Geico ruined my wife’s credit by passing Gaps deadline?
Our car was flooded. Geico didn’t pay our car claim for over 6 months. Because of this wait we ended up having to hire a lawyer. We weren’t able to afford our payment for 8+ months so the car got repo’d (we had to get another car payment to have a car and couldn’t afford paying an extra note). At about 10–11 months the lawyer got them to pay the car, however we were upside down on the loan 12,000 dollars. Gap sent us a denial letter today saying the won’t cover it because the car was past their deadline. However Geico kept purposefully delaying and delaying. It ruined our credit. Can we sue Geico for ruining our credit or do anything? Had they paid the car within 5-6 months it would not have got repossessed by the bank, and gap would have paid it
If it makes any difference the car went to the auction and Geico was the one who bought it
My wife’s credit is 807 and she has a very long history of goodness, please what can we do about this legally?
- Obi Wan KnievelLv 79 months agoFavorite Answer
Nope, that's not what happened. Geico's settlement has nothing to do with your GAP deadline.
Here's your problem: You weren't making payments on the vehicle itself, you were making payments on the money you borrowed to buy it. You, not Geico, made the decision to stop making payments on your loan. Nobody from Geico or your lender told you to stop making those payments, that was your decision.
You also decided to completely ignore all the reminders and warnings you got from the lender, which led to the vehicle being repossessed. You weren't "upside down" at that point, you were in complete default of the loan contract. And the minute your lender filed for repossession, the GAP policy expired completely. That was the deadline.
You can sue Geico if you want, but you won't win. Their team of ruthless lawyers will provide stacks of documentation confirming that they did everything required of them, and you'll provide your idiot opinion that it was somehow all their fault. Documentation is everything in a court of law, idiot opinion is worth a whole lot less.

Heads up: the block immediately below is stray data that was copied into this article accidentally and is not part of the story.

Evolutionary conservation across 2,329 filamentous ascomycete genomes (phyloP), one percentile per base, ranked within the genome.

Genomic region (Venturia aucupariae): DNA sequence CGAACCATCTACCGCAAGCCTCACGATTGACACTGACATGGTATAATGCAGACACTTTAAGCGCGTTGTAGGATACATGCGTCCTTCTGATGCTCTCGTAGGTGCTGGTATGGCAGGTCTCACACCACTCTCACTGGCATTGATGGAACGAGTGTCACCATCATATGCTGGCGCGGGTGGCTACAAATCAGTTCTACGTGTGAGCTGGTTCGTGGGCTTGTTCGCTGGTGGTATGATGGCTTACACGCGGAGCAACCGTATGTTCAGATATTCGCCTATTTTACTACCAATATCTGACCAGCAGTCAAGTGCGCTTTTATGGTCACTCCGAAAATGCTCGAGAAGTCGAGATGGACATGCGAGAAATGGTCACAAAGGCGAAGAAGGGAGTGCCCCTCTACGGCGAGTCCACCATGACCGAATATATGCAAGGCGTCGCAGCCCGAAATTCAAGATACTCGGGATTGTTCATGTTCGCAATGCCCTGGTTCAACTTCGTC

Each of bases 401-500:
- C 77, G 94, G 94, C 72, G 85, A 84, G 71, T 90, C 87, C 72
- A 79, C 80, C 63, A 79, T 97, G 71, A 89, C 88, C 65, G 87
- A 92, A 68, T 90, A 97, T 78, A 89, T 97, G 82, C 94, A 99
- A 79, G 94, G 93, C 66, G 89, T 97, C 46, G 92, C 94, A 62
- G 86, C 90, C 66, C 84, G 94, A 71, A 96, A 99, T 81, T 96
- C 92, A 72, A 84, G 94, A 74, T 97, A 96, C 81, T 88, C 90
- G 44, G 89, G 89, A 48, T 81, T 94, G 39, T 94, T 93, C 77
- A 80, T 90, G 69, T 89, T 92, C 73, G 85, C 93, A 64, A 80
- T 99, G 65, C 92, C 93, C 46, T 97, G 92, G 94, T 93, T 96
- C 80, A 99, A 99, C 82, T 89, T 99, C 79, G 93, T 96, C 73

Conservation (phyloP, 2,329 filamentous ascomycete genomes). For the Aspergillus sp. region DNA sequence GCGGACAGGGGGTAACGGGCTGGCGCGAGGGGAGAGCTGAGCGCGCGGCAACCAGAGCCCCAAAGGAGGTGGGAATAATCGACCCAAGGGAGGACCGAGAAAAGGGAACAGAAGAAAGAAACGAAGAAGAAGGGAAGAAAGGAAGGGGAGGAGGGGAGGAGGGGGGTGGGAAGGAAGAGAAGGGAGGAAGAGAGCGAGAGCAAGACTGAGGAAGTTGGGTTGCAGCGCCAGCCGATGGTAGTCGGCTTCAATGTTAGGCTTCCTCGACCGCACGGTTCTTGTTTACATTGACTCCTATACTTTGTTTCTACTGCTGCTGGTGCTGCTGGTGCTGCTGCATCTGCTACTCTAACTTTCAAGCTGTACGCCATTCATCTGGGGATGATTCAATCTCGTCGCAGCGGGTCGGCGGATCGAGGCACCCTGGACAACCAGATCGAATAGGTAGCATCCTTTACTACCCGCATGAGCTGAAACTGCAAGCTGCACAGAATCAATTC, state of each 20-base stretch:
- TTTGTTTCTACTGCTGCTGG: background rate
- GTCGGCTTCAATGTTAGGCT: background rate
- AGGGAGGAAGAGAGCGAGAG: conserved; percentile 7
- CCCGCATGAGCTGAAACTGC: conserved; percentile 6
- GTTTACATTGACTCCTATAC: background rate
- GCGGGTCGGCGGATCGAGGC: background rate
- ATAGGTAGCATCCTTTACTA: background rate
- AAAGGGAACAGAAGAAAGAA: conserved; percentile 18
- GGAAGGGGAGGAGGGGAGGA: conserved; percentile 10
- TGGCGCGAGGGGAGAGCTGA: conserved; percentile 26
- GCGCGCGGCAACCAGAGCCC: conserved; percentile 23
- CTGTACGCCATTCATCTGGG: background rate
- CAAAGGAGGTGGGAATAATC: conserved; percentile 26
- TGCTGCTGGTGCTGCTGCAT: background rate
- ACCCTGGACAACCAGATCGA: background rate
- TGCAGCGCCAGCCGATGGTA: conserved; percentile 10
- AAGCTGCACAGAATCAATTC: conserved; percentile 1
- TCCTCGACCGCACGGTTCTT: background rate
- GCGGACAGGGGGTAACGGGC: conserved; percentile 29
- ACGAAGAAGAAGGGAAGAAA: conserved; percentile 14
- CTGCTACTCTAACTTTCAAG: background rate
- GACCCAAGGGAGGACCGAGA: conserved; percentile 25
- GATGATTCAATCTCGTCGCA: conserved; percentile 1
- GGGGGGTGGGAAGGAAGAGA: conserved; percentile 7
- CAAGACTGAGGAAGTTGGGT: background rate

- ErikLv 79 months ago
That's messed up what they did, but it doesn't mean you can stop making payments. That's on you.
- lucyLv 79 months ago
Because you failed to keep up the payments on the car, then the car was repossessed, thus the GAP was not valid. So, when the lender took possession, they were now the owners, thus Geico finally pay ACV, which was not enough to pay off the loan, thus you were upside down and owed the balance.
A totaled car like a flood should have been paid w/in 30 days, (unless) there was a huge flood, thus Geico, like many insurance companies would be hit with thousands of flooded cars, thus could delay settling.
My guess like poster AJ, was that they suspected this claim due to fraud, thus they were investigating this under the SIU (special investigation unit). If so, then they won't pay, unless they can prove it was not fraud.
So, (if) there was a huge flood and you could prove that Geico was (not) paying the customers or delaying (all) of the claims for this long, then unlikely you can prevail.
- Anonymous9 months ago
If you hired a lawyer ....why ask questions on an international site ?
I think there's more to your story.
- How do you think about the answers? You can sign in to vote the answer.
- MayLv 59 months ago
You can sue anybody at anytime for any reason under the sun. Your lawyer could have told you that. You hired him, why not USE him !
- Anonymous9 months ago
If I were wager, it would be on Geico.
- PercyqtedLv 79 months ago
You couldn't afford a lawyer to speed up the process, you certainly can't afford a lawyer to take on Geico's lawyers.
When you are in a hole, stop digging.
- A.J.Lv 79 months ago
Payments for physical damage to a car is generally only delayed in fraud investigation. You state only half a story. What was Geico's reason in denying your claim? Anyone can sue just about anyone, but you need negligence or purposeful action by Geico and measured damage. And, you were upside down on the value. Your own contributory negligence subtracts from your claim against Geico.